Awesome looking soup Gena! I love the idea that holidays are constantly in flux and changing just like people. Just because something is considered a tradition does not mean it has to be inflexible. Great thought-provoking post!


Molly April 16, 2012 at 7:17 pm

This looks so good. I want to swim in it.


Natalie Rothgarden April 17, 2012 at 7:56 am

Looks incredible. I can’t wait to try this.



Victoria (Sweet and Healthy Living) April 17, 2012 at 3:08 pm

Wow, this looks so good! Such a yummy flavor combo… tahini, lemon and dill!

Reply April 17, 2012 at 3:55 pm

Sounds so delish! I love that you use shallots, they contain more flavoroids and phenols than regular onions.


CocoaNutter April 17, 2012 at 11:08 pm

Gena, I made this yesterday and it turned out perfectly! I did cut down on the miso and tahini as I don’t like those two together too much. Boy oh boy this soup is good! I will never get to taste my mum’s chicken avgolemono ever again now that I’m vegan but your soup is a mighty fine replacement. I’m so glad it’s autumn where I am now as I envisage this being my cold weather soup of choice!

I started a blog journalling my move to veganism but I anticipate it will end up being a Gena fan blog because so many of your recipes turn out fab!


Kaitlyn@TheTieDyeFiles April 21, 2012 at 8:37 am

Gena, I love your sentiment that holidays are always in flux. This is so true, and I’ve just never thought of it this way before. We all have traditions, but one holiday is never the same as the one previous. Holidays were something that concerned me when I became vegan because my family loves to stick to tradition. I’ve since overcome my fears and survived my first round of vegan family holidays, but thanks for the words of support and encouragement!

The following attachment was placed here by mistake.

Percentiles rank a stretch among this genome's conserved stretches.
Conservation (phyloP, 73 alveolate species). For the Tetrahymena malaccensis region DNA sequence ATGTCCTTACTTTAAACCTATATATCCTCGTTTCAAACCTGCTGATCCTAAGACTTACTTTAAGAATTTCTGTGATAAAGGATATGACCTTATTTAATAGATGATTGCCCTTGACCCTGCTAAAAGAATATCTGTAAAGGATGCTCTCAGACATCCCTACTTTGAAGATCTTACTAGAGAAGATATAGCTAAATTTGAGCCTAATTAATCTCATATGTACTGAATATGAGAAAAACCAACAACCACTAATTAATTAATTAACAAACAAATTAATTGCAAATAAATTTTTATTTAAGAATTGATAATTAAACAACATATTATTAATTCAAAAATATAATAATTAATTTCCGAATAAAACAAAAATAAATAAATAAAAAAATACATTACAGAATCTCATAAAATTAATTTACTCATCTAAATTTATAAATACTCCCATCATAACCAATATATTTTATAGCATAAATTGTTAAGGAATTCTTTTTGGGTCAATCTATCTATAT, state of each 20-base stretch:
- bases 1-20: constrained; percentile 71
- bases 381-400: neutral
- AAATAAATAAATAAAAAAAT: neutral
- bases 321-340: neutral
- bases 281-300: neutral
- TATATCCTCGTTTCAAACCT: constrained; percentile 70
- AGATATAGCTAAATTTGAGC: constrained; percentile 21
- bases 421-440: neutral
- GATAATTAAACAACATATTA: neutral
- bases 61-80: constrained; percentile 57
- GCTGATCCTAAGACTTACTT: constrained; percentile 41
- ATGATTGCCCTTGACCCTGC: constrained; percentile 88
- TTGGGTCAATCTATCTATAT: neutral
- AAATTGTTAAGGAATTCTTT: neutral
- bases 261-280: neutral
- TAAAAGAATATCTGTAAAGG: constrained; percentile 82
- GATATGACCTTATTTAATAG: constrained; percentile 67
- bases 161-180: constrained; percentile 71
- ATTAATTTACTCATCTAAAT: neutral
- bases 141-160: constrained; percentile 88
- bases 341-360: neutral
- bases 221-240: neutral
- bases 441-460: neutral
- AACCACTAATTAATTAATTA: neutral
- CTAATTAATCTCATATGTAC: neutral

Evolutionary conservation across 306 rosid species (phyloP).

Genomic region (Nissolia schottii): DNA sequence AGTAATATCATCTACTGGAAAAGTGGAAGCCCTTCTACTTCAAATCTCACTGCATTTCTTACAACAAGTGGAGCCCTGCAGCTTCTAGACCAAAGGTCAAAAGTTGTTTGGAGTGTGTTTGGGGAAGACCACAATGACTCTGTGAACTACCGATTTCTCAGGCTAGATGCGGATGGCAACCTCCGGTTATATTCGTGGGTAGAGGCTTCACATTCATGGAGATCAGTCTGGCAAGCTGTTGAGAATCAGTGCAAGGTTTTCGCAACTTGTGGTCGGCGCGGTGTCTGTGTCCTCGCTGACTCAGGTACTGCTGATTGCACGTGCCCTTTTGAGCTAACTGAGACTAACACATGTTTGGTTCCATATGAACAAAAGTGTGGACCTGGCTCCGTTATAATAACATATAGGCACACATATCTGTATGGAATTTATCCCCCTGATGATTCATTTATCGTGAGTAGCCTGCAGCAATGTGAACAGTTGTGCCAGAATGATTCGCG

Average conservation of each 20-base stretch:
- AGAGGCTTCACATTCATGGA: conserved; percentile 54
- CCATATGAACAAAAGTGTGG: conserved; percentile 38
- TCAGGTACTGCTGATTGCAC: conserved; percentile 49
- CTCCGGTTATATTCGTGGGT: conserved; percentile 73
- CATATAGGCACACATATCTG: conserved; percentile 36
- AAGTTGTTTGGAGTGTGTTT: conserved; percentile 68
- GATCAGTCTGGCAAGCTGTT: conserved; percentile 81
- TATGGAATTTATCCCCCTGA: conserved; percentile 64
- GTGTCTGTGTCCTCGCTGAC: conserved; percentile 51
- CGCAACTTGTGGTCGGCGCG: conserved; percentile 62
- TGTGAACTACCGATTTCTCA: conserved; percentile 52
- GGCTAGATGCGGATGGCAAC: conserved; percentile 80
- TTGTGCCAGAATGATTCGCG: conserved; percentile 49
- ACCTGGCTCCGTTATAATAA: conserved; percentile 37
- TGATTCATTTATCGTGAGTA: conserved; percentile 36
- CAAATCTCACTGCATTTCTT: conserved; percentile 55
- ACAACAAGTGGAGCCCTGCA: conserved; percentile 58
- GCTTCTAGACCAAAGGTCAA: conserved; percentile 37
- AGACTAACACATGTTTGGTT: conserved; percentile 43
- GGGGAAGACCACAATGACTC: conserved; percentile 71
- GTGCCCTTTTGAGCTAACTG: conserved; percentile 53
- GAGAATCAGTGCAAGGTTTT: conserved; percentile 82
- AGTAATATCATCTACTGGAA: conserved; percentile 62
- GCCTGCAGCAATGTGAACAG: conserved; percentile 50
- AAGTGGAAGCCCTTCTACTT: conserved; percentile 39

Leandra May 13, 2012 at 11:23 am

I’ve tried so many times to veganize avgolemono, to no avail! I can make a pretty good vegetarian version, but without eggs it’s tough. I will definitely try this one. It looks delicious!


janet @ the taste space June 13, 2012 at 7:09 am

I don’t know what this traditional egg-based soup is supposed to taste like, but I know this tastes great! Thanks for sharing the recipe, Gena. I liked the hint of tahini with the dill. I swapped quinoa for the rice with great results. :)


cj August 30, 2012 at 11:50 pm

Simply excellent! I didn’t have any dill but didn’t want to wait to try the recipe. The soup was fabulous!!


Pela January 14, 2013 at 12:11 am